Newspaper focus groups: Why, when, how?

Focus groups

Originally published July 2008; updated 2016

By Ron Reason

This year has brought several inquiries about focus groups: When does such research make sense? What kinds of things are worth testing? Who should do the work?

Later this summer I head to Africa to conduct focus groups for a startup newspaper. The client’s blank slate in an emerging market certainly warrants at least limited research in the form of focus groups. We’ll look at what’s currently working in the market, what’s not, where are the missing opportunities, for circulation as well as advertising. In addition, press tests of the proposed design for the paper, and several variations (runner-up logos, section names, etc.), will be shown to potential readers and advertisers to weigh their reaction.

My own views of newspaper focus groups: In more than 15 years of advising newspaper editors on redesigns, I have found some who favor focus groups, others who have said “screw that, we know what’s best for the readers.” There is no right or wrong here. It’s what your mindset, timetable, and budget can stomach, really.

Of those editors who have committed to focus groups, done internally or with an external market research firm, I have never found one editor who cares at all, or has time for, detailed quantitative research results – voluminous pie charts, bar graphs, data spread sheets showing the breakdown of responses to various questions. Same for detailed transcripts of the hours-long conversations they have probably already witnessed through a one-way observation mirror. Editors say, JUST GIMME THE NUT GRAF, PLEASE!

They only want to know: Which headline style was preferred? Did the red logo win out over the blue? How did a punchier, graphic representation of a story fare against the same one told in longer, narrative format? Should the food section appear solo on Thursday, or what if it was combined with “family” news on Sunday? How will readers react to non-traditional placement of advertising?

Should focus groups test every little aspect of a newspaper’s content and presentation? Certainly not. But when eliminating and adding features, it’s not a bad idea to survey the land. I’ve seen some real missteps prevented by smart “focus-grouping.”

Here’s my approach when conducting focus groups for newspapers undergoing redesign:

  • Decide who/what is to be tested. Typically, it’s a new design or resectioning of the paper, to be shown to 2 or 3 groups – existing subscribers, itinerant (once or twice a week) or former readers, and advertisers – current or potential.
  • Develop the protocol. For me this falls into two parts, with distinct strategies prepared in coordination with the in-house team, for each of the test groups:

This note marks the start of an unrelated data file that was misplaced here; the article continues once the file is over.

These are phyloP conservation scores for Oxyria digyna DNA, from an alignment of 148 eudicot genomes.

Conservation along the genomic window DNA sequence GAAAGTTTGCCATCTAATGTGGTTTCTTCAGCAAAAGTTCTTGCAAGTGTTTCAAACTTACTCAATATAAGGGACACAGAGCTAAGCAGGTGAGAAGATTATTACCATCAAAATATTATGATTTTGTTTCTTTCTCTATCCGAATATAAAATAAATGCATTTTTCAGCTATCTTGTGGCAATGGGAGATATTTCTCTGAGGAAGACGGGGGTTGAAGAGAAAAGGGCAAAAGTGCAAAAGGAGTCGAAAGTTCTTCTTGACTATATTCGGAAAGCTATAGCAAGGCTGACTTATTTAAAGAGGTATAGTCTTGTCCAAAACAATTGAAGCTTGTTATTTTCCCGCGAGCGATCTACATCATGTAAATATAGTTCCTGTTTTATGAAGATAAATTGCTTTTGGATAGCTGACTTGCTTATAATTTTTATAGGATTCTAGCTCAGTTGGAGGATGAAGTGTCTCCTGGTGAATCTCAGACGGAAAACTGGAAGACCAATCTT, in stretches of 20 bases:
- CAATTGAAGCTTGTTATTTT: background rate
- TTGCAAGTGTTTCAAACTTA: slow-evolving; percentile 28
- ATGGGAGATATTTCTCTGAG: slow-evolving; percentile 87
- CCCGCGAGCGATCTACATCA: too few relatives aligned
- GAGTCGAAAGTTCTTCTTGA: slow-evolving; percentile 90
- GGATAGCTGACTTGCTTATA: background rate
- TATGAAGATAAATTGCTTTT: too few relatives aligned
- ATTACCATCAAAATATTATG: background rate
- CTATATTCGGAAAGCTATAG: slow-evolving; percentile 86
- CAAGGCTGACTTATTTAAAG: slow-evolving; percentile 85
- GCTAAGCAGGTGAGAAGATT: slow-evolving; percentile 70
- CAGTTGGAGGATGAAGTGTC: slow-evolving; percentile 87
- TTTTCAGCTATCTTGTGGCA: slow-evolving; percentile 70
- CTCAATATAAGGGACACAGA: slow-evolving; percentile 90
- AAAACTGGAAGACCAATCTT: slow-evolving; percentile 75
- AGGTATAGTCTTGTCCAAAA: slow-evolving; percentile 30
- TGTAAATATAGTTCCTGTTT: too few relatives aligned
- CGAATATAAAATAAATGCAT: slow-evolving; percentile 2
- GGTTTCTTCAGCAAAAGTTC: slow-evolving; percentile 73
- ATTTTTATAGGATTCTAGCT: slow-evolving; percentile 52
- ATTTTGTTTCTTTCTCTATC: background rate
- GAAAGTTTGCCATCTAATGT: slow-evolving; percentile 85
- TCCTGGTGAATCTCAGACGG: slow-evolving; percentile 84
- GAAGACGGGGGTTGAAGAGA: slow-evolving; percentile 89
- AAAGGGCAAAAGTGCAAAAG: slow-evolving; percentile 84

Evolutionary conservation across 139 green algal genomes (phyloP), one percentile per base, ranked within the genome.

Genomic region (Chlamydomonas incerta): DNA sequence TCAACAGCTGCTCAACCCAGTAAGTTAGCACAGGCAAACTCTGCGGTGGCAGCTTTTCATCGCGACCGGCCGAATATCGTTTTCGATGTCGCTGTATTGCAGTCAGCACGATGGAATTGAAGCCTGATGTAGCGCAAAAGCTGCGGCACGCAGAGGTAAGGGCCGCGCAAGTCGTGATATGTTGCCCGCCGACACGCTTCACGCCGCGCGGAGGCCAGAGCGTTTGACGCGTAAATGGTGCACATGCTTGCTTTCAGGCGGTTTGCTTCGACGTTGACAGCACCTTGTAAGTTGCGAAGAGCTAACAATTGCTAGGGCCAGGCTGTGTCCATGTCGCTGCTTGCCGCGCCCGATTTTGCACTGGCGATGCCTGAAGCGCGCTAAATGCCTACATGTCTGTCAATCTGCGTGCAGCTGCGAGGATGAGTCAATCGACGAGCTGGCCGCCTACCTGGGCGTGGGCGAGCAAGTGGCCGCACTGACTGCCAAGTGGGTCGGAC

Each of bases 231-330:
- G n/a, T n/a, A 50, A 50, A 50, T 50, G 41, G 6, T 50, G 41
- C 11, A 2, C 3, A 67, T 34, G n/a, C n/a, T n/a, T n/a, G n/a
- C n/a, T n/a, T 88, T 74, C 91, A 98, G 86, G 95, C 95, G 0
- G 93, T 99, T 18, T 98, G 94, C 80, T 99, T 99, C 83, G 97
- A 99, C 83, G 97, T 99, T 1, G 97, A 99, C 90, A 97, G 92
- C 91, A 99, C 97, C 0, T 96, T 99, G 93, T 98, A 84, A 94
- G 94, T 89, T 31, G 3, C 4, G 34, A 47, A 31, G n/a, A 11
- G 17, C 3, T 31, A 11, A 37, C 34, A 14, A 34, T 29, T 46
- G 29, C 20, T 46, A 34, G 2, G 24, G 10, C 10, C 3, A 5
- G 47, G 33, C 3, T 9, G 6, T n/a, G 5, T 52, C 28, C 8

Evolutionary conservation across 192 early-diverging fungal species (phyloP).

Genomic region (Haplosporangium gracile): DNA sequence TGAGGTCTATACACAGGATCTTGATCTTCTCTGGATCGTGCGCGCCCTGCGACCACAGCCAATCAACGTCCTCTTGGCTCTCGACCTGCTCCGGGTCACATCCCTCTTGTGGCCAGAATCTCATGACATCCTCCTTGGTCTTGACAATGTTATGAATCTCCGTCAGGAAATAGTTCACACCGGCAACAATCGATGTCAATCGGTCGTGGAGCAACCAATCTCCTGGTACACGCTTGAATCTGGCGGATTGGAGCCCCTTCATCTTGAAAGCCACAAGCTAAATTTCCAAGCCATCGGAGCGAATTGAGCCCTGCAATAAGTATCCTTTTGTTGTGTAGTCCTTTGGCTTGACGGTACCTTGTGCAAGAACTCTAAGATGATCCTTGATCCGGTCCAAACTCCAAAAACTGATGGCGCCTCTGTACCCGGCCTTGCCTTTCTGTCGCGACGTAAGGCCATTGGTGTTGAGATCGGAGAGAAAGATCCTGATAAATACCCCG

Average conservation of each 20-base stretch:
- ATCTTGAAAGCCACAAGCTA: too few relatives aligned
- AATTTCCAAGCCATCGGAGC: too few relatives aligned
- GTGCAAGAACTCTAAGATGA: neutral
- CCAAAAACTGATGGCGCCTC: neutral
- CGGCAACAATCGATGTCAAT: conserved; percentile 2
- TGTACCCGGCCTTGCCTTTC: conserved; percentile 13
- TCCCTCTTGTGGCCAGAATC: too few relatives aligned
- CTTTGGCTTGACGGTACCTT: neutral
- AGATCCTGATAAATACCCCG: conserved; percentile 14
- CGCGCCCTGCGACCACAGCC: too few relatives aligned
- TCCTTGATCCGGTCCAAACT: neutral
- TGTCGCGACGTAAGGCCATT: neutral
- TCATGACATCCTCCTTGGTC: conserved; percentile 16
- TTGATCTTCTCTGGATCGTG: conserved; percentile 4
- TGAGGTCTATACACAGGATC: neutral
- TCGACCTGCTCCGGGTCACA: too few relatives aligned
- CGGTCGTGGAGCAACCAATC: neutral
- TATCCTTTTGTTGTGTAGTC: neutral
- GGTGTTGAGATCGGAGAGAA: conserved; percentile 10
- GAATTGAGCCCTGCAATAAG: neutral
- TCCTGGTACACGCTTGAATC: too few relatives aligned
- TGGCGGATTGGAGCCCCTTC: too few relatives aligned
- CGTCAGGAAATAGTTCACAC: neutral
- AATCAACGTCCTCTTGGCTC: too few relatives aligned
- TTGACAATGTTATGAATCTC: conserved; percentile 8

1. Written questionnaires. I prepare a distinct questionnaire to be delivered at the start of each session, then another separate one, for follow-up before they leave the room. Each of these serves to formalize and document the thoughts of the participants on how they view the media marketplace, as well as what they think of anything they have been shown.
  2. Verbal discussion/questioning strategy. For each of the groups, an objective script is developed to guide the discussion about new content, design, sectioning, products, etc. Room for “controlled deviation” in the conversation is built into this time period.
  • Conduct the research. Each of the above components is delivered; members of the in-house team take informal notes about what stands out in the conversation; questionnaires are filled out and turned in, then photocopied for all concerned to review. No need to do transcripts, audio or video that will not be reviewed anyway.
  • Followup report. Based on the oral discussion as well as a review of the questionnaires, I prepare a written summary of key observations. What were the big themes? Where are the huge successes, and any pitfalls? What ideas came out of the dark corners that we can exploit to create an even sharper product? Then I suggest any change in course from what had been planned for the paper’s relaunch.

In essence, I favor qualitative over quantitative research. I know how newsroom editors and publishers think and they don’t need or have time for the fine-tuned details. I know there are some who will disagree with me, including fulltime market research firms such as the one I encountered on a mid-sized market redesign a few years ago. In a week they conducted focus groups, prepared a 5-inch thick binder with transcripts and bar charts and spreadsheets that were probably never reviewed by anyone, and distributed audio and videotapes of the proceedings everyone already had sat through. For that amount of work, they charged more than five times what I charged for a redesign that required six months of work. At that point, I started thinking, there has to be a better – and cheaper – option for conducting newspaper focus groups.

If you want more information about focus groups, please email me at Sorry but I cannot distribute copies of my written or verbal questioning protocol, which is proprietary information and adapted specifically to each client.

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